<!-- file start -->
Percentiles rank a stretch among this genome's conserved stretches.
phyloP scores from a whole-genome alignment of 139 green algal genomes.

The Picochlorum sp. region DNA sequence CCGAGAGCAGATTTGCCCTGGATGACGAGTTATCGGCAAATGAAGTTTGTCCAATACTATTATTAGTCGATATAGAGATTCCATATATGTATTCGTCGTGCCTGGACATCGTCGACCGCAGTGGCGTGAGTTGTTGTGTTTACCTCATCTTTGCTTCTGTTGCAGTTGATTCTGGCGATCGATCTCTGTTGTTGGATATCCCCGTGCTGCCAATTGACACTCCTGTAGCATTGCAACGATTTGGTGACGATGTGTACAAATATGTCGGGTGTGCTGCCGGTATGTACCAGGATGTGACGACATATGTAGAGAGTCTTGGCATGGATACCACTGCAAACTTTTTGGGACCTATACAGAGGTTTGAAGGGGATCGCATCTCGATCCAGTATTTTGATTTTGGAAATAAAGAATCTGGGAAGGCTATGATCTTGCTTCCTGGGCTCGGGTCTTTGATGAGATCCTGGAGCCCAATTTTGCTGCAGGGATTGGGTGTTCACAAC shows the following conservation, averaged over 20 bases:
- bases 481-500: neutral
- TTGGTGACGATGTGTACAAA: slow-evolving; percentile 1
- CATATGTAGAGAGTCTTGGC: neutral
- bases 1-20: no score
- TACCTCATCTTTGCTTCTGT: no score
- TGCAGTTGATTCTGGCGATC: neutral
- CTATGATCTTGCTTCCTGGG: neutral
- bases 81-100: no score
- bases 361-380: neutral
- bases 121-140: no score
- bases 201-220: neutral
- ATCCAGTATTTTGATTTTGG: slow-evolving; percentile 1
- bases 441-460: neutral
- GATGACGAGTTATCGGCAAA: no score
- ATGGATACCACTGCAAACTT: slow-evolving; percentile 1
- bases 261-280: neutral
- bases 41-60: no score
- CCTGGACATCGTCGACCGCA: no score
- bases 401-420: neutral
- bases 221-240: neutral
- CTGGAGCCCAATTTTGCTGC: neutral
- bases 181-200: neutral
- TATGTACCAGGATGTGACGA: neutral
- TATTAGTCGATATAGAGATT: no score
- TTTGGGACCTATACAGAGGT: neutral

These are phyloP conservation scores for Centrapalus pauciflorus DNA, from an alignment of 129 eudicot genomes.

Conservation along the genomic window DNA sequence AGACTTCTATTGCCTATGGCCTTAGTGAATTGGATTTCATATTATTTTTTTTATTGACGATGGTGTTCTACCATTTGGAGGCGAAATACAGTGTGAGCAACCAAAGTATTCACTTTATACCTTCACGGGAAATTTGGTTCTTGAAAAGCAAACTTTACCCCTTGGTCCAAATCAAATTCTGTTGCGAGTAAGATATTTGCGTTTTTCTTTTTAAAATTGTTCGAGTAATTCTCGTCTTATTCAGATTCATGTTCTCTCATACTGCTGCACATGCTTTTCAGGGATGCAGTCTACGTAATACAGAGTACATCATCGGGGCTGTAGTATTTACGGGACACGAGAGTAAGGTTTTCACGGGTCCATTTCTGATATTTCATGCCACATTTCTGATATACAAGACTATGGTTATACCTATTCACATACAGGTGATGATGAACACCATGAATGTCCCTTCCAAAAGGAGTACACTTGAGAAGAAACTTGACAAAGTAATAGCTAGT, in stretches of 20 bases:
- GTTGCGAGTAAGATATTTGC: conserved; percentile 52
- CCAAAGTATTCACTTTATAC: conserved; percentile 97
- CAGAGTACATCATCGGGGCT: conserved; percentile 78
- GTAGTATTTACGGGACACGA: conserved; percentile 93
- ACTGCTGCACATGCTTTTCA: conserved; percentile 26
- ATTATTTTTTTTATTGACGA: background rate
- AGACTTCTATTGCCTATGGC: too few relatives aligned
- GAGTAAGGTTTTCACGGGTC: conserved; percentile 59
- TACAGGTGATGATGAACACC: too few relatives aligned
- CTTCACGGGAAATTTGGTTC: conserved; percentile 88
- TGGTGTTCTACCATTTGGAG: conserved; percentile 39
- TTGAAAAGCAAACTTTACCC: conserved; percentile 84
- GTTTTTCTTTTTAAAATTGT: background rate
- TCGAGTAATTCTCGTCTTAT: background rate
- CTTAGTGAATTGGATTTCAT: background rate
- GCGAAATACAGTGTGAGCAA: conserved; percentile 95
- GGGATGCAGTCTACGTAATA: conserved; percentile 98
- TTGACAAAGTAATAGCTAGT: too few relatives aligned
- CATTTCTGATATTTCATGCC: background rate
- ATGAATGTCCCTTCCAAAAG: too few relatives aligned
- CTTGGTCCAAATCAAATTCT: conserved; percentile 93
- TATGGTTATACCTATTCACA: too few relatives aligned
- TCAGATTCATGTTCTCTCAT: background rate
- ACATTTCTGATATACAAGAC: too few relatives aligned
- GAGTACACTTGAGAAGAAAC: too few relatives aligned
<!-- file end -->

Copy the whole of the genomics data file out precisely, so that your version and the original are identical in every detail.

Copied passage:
Percentiles rank a stretch among this genome's conserved stretches.
phyloP scores from a whole-genome alignment of 139 green algal genomes.

The Picochlorum sp. region DNA sequence CCGAGAGCAGATTTGCCCTGGATGACGAGTTATCGGCAAATGAAGTTTGTCCAATACTATTATTAGTCGATATAGAGATTCCATATATGTATTCGTCGTGCCTGGACATCGTCGACCGCAGTGGCGTGAGTTGTTGTGTTTACCTCATCTTTGCTTCTGTTGCAGTTGATTCTGGCGATCGATCTCTGTTGTTGGATATCCCCGTGCTGCCAATTGACACTCCTGTAGCATTGCAACGATTTGGTGACGATGTGTACAAATATGTCGGGTGTGCTGCCGGTATGTACCAGGATGTGACGACATATGTAGAGAGTCTTGGCATGGATACCACTGCAAACTTTTTGGGACCTATACAGAGGTTTGAAGGGGATCGCATCTCGATCCAGTATTTTGATTTTGGAAATAAAGAATCTGGGAAGGCTATGATCTTGCTTCCTGGGCTCGGGTCTTTGATGAGATCCTGGAGCCCAATTTTGCTGCAGGGATTGGGTGTTCACAAC shows the following conservation, averaged over 20 bases:
- bases 481-500: neutral
- TTGGTGACGATGTGTACAAA: slow-evolving; percentile 1
- CATATGTAGAGAGTCTTGGC: neutral
- bases 1-20: no score
- TACCTCATCTTTGCTTCTGT: no score
- TGCAGTTGATTCTGGCGATC: neutral
- CTATGATCTTGCTTCCTGGG: neutral
- bases 81-100: no score
- bases 361-380: neutral
- bases 121-140: no score
- bases 201-220: neutral
- ATCCAGTATTTTGATTTTGG: slow-evolving; percentile 1
- bases 441-460: neutral
- GATGACGAGTTATCGGCAAA: no score
- ATGGATACCACTGCAAACTT: slow-evolving; percentile 1
- bases 261-280: neutral
- bases 41-60: no score
- CCTGGACATCGTCGACCGCA: no score
- bases 401-420: neutral
- bases 221-240: neutral
- CTGGAGCCCAATTTTGCTGC: neutral
- bases 181-200: neutral
- TATGTACCAGGATGTGACGA: neutral
- TATTAGTCGATATAGAGATT: no score
- TTTGGGACCTATACAGAGGT: neutral

These are phyloP conservation scores for Centrapalus pauciflorus DNA, from an alignment of 129 eudicot genomes.

Conservation along the genomic window DNA sequence AGACTTCTATTGCCTATGGCCTTAGTGAATTGGATTTCATATTATTTTTTTTATTGACGATGGTGTTCTACCATTTGGAGGCGAAATACAGTGTGAGCAACCAAAGTATTCACTTTATACCTTCACGGGAAATTTGGTTCTTGAAAAGCAAACTTTACCCCTTGGTCCAAATCAAATTCTGTTGCGAGTAAGATATTTGCGTTTTTCTTTTTAAAATTGTTCGAGTAATTCTCGTCTTATTCAGATTCATGTTCTCTCATACTGCTGCACATGCTTTTCAGGGATGCAGTCTACGTAATACAGAGTACATCATCGGGGCTGTAGTATTTACGGGACACGAGAGTAAGGTTTTCACGGGTCCATTTCTGATATTTCATGCCACATTTCTGATATACAAGACTATGGTTATACCTATTCACATACAGGTGATGATGAACACCATGAATGTCCCTTCCAAAAGGAGTACACTTGAGAAGAAACTTGACAAAGTAATAGCTAGT, in stretches of 20 bases:
- GTTGCGAGTAAGATATTTGC: conserved; percentile 52
- CCAAAGTATTCACTTTATAC: conserved; percentile 97
- CAGAGTACATCATCGGGGCT: conserved; percentile 78
- GTAGTATTTACGGGACACGA: conserved; percentile 93
- ACTGCTGCACATGCTTTTCA: conserved; percentile 26
- ATTATTTTTTTTATTGACGA: background rate
- AGACTTCTATTGCCTATGGC: too few relatives aligned
- GAGTAAGGTTTTCACGGGTC: conserved; percentile 59
- TACAGGTGATGATGAACACC: too few relatives aligned
- CTTCACGGGAAATTTGGTTC: conserved; percentile 88
- TGGTGTTCTACCATTTGGAG: conserved; percentile 39
- TTGAAAAGCAAACTTTACCC: conserved; percentile 84
- GTTTTTCTTTTTAAAATTGT: background rate
- TCGAGTAATTCTCGTCTTAT: background rate
- CTTAGTGAATTGGATTTCAT: background rate
- GCGAAATACAGTGTGAGCAA: conserved; percentile 95
- GGGATGCAGTCTACGTAATA: conserved; percentile 98
- TTGACAAAGTAATAGCTAGT: too few relatives aligned
- CATTTCTGATATTTCATGCC: background rate
- ATGAATGTCCCTTCCAAAAG: too few relatives aligned
- CTTGGTCCAAATCAAATTCT: conserved; percentile 93
- TATGGTTATACCTATTCACA: too few relatives aligned
- TCAGATTCATGTTCTCTCAT: background rate
- ACATTTCTGATATACAAGAC: too few relatives aligned
- GAGTACACTTGAGAAGAAAC: too few relatives aligned